U.S. workforces are evolving and non-traditional work is trending. In fact, the U.S. Government Accountability Office previously noted that around 40% of the US workforce are contingent workers, which is a term used for the non-employee or external workforce. Many organizations have large numbers of contingent workers, which they often manage with a Contingent Workforce Management (CWM) business function that may include using a Vendor Management System (VMS) to house all data and processes related to nonemployee workers. A VMS is similar in functionality to a human resource management system (HRIS).

Contingent workers may include the typical temporary workers, such as those filling in on a temporary basis, and outsourced functions like security, facilities maintenance or IT infrastructure. Contingent labor also refers to contractors and consultants, often working in areas where their industry knowledge and technical expertise are essential for business success. This can be true for the Information Technology (IT) function where the external workforce allows organizations to keep pace with the rapid pace of technical innovation. Indeed, many IT departments staff more than 30% of their workforce with nonemployees, on average, according to the 2018 Workforce Solutions Buyer Survey by Staffing Industry Analysts.

Organizations may consider including contingent workers in their strategic workforce planning. Unfortunately, there are not many tools currently available that allow organizations to analyze their entire workforce in one place or develop a talent acquisition strategy that includes both employees and contingent workers. VMS and HRIS systems often use different terminology, job titles and data formats, which may make it difficult to analyze workforce data in one environment.

Total Talent Acquisition (TTA) refers to using a unified approach for the acquisition of internal and external talent. A key objective is to use a decision-making process to determine whether a requisition should be filled with an employee versus a contingent worker (e.g., based on strategic workforce plan, cost, etc.).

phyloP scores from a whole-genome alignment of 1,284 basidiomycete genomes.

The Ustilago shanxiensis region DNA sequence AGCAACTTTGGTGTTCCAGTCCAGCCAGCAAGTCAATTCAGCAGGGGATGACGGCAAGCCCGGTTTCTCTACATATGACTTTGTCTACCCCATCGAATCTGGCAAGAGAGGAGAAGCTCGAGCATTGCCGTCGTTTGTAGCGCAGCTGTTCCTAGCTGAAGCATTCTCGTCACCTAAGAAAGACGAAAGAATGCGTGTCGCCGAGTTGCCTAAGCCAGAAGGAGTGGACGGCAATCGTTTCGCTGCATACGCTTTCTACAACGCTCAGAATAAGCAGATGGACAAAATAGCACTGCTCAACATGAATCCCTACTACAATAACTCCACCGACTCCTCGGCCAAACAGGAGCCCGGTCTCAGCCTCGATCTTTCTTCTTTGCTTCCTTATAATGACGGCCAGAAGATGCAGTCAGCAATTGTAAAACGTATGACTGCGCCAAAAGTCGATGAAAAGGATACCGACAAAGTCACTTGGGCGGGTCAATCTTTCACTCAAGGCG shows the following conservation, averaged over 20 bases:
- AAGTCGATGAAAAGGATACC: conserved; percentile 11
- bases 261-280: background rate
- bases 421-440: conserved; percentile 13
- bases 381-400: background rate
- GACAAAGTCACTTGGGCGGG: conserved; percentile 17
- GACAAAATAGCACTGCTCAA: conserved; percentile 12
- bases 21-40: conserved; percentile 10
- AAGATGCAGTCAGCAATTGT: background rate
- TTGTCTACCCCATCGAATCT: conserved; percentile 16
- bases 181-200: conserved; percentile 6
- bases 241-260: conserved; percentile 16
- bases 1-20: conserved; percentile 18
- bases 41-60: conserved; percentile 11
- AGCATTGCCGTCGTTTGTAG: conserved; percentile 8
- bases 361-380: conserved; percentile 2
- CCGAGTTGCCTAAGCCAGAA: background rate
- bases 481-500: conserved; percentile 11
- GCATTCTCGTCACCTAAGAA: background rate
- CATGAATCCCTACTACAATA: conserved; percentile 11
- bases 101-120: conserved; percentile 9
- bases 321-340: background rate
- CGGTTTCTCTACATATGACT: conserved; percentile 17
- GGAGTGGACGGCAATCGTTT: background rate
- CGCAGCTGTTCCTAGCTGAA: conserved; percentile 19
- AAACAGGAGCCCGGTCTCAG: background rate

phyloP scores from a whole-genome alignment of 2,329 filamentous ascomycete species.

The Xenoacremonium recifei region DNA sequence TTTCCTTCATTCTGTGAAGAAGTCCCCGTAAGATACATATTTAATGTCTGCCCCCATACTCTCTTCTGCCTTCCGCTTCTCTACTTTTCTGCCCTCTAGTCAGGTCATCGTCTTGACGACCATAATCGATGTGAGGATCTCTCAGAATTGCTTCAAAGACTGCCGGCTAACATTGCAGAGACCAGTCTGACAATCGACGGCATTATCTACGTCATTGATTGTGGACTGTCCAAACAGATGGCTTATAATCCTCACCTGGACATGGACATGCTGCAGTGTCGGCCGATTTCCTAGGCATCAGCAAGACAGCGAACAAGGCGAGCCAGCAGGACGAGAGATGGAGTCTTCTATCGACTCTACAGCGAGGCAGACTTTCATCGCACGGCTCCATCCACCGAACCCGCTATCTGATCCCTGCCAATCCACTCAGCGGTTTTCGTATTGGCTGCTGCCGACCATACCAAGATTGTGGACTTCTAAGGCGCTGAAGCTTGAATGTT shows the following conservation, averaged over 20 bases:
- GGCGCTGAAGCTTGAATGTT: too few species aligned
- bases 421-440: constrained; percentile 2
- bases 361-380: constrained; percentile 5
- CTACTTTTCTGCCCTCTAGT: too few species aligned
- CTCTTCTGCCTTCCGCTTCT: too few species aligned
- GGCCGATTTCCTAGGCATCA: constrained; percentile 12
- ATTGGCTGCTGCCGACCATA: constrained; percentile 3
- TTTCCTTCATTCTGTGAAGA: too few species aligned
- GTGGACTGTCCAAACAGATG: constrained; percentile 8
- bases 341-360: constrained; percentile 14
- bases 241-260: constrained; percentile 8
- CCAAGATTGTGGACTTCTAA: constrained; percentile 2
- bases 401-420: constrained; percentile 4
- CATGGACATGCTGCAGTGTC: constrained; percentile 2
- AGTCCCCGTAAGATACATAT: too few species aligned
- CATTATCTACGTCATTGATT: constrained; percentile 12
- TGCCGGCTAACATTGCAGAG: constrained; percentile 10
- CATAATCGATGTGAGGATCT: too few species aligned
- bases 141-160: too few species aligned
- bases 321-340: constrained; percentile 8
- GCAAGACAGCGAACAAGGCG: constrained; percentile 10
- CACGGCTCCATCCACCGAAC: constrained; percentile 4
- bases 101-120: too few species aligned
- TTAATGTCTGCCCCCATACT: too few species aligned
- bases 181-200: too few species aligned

One example of TTA is direct talent sourcing. Using their brand, many organizations have developed an internal talent pool to attract employees or contingent workers that are interested in the company.

Total Talent Management (TTM) refers to business processes that include all internal and external talent in talent management activities, such as talent analysis, talent acquisition, talent planning, talent policies and procedures, performance management, etc. Organizations that are embracing TTM also aim to implement technology supporting it, e.g., total talent data analytics, a common talent data repository, and decision support tools for TTA, a subset of TTM. People can bean organization’s most important asset and that includes the external workforce.

In the future, it is possible that we will see a convergence of VMS and HRIS technology into “people administration” systems in which an organization’s worker data can be analyzed for talent acquisition, worker on-boarding, performance management, compensation, etc. Organizations may be considering combining the CWM and HR functions into one “People” department. Organizations may be developing strategic workforce plans in which they identify the talent they will need to accomplish their strategic objectives, including whether roles need to be filled with employees or nonemployees. Managers who need workers to accomplish goals may eventually be using one system to create job requisitions and help them figure out (with some help from AI) whether to staff the opening with a contingent worker or an employee, in line with the overall strategic workforce plan. Organizations that get the bigger talent picture will be the winners in the war for talent.